The US has not said how many troops will be in the cities in advisory roles, but the vast majority of the US forces remaining in the country will be in large bases scattered outside cities.

Suggested Topics
PROMOTED VIDEO
News
ebooksAn unforgettable anthology of contemporary reportage
Life and Style
tech

Board creates magnetic field to achieve lift

News
There have been various incidents of social media users inadvertently flouting the law
news

Life and Style
Stack ‘em high?: quantity doesn’t always trump quality, as Friends of the Earth can testify
techThe proliferation of online petitions allows us to register our protests at the touch of a button. But do they change anything?
News
Bourgogne wine maker Laboure-Roi vice president Thibault Garin (L) offers the company's 2013 Beaujolais Nouveau wine to the guest in the wine spa at the Hakone Yunessun spa resort facilities in Hakone town, Kanagawa prefecture, some 100-kilometre west of Tokyo
i100
Sport
CSKA Moscow celebrate after equalising with a late penalty
footballCSKA Moscow 2 Manchester City 2: Premier League champions let two goal lead slip in Russia
Have you tried new the Independent Digital Edition apps?
Independent Dating
and  

By clicking 'Search' you
are agreeing to our
Terms of Use.

iJobs Job Widget
iJobs General

IT Technician - 1st Line

£19000 - £21000 Per Annum: Clearwater People Solutions Ltd: ***EXCELLENT OPPOR...

Special Needs Teaching Assistant

£50 - £65 per day: Randstad Education Bristol: Special Educational Needs Teach...

Trainee Recruitment Consultant Birmingham

£18000 - £23000 per annum + Comission: SThree: The SThree group is a world lea...

Year 3 Teacher

£100 - £130 per day: Randstad Education Chelmsford: KS2 TeacherWould you like ...

Day In a Page

Indiana serial killer? Man arrested for murdering teenage prostitute confesses to six other murders - and police fear there could be many more

A new American serial killer?

Police fear man arrested for murder of teen prostitute could be responsible for killing spree dating back 20 years
Sweetie, the fake 10-year-old girl designed to catch online predators, claims her first scalp

Sting to trap paedophiles may not carry weight in UK courts

Computer image of ‘Sweetie’ represented entrapment, experts say
Fukushima nuclear crisis: Evacuees still stuck in cramped emergency housing three years on - and may never return home

Return to Fukushima – a land they will never call home again

Evacuees still stuck in cramped emergency housing three years on from nuclear disaster
Wildlife Photographer of the Year: Intimate image of resting lions claims top prize

Wildlife Photographer of the Year

Intimate image of resting lions claims top prize
Online petitions: Sign here to change the world

Want to change the world? Just sign here

The proliferation of online petitions allows us to register our protests at the touch of a button. But do they change anything?
Ed Sheeran hits back after being labelled too boring to headline festivals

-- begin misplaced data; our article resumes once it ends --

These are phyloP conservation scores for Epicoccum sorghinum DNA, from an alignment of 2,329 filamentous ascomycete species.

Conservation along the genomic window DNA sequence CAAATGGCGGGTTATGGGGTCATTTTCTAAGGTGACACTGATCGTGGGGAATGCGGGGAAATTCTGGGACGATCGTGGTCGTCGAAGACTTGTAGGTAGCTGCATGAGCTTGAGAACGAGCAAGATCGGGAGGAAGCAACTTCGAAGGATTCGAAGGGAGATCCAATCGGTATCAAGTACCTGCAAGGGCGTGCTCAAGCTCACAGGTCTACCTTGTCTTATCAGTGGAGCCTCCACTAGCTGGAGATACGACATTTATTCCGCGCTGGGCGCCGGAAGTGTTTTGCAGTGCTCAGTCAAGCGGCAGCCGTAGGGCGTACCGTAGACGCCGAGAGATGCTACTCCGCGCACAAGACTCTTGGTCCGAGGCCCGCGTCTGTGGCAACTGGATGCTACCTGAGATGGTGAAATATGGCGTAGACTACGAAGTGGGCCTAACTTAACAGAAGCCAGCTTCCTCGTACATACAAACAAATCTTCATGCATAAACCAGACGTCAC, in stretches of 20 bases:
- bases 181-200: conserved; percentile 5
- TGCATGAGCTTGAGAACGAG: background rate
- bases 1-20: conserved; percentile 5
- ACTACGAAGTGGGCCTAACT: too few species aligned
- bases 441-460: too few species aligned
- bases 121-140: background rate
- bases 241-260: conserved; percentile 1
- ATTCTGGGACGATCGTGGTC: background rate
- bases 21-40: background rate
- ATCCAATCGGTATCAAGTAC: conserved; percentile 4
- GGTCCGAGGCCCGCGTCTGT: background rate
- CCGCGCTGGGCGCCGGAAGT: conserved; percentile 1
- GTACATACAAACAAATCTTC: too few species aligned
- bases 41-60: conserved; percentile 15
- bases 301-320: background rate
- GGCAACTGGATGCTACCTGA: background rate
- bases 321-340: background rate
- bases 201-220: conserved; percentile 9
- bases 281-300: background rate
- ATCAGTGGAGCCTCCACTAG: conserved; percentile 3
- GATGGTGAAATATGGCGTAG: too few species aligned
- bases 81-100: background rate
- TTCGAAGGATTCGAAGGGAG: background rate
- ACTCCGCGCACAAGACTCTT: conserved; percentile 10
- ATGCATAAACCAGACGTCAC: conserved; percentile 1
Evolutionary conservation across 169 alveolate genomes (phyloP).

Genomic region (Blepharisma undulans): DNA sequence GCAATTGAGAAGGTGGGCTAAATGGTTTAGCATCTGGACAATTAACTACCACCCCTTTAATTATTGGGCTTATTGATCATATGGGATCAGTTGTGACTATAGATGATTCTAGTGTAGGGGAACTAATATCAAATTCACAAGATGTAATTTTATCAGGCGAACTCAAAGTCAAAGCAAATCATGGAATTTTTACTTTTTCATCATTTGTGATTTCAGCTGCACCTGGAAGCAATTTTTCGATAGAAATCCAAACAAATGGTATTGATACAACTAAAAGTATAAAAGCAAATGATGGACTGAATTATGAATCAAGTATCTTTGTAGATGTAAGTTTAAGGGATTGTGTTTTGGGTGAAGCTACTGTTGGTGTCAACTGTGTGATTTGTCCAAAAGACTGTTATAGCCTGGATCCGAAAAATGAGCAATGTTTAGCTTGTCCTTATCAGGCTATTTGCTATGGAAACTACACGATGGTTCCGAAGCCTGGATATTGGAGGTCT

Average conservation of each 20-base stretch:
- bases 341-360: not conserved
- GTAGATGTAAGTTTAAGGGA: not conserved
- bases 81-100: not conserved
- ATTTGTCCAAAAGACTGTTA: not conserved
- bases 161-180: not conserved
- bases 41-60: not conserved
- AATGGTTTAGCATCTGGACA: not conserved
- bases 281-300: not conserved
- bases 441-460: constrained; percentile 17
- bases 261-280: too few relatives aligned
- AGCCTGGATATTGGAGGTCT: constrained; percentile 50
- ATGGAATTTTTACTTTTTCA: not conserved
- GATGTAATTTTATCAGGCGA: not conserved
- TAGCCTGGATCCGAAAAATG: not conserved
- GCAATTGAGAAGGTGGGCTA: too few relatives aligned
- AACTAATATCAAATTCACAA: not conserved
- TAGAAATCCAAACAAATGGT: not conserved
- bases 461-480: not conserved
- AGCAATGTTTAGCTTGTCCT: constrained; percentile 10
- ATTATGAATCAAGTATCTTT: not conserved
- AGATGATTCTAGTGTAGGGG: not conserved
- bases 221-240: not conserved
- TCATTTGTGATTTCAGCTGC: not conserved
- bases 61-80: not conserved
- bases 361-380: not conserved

'You need me, I don’t need you'

Ed Sheeran hits back after being labelled too boring to headline festivals
How to Get Away with Murder: Shonda Rhimes reinvents the legal drama

How to Get Away with Murder

Shonda Rhimes reinvents the legal drama
A cup of tea is every worker's right

Hard to swallow

Three hospitals in Leicester have banned their staff from drinking tea and coffee in public areas. Christopher Hirst explains why he thinks that a cuppa is every worker's right
Which animals are nearly extinct?

Which animals are nearly extinct?

Conservationists in Kenya are in mourning after the death of a white northern rhino, which has left the species with a single male. These are the other species on the brink
12 best children's shoes

Perfect for leaf-kicking: 12 best children's shoes

Find footwear perfect to keep kids' feet protected this autumn
Anderlecht vs Arsenal: Gunners' ray of light Aaron Ramsey shines again

Arsenal’s ray of light ready to shine again

Aaron Ramsey’s injury record has prompted a club investigation. For now, the midfielder is just happy to be fit to face Anderlecht in the Champions League
Comment: David Moyes' show of sensitivity thrown back in his face by former Manchester United manager Sir Alex Ferguson

Moyes’ show of sensitivity thrown back in his face... by Ferguson

Manchester United legend tramples on successor who resisted criticising his inheritance
Two super-sized ships have cruised into British waters, but how big can these behemoths get?

Super-sized ships: How big can they get?

Two of the largest vessels in the world cruised into UK waters last week
British doctors on brink of 'cure' for paralysis with spinal cord treatment

British doctors on brink of cure for paralysis

Sufferers can now be offered the possibility of cure thanks to a revolutionary implant of regenerative cells
Ranked seventh in world’s best tourist cities - not London, or Edinburgh, but Salisbury

Lonely Planet’s Best in Travel 2015

UK city beats Vienna, Paris and New York to be ranked seventh in world’s best tourist destinations - but it's not London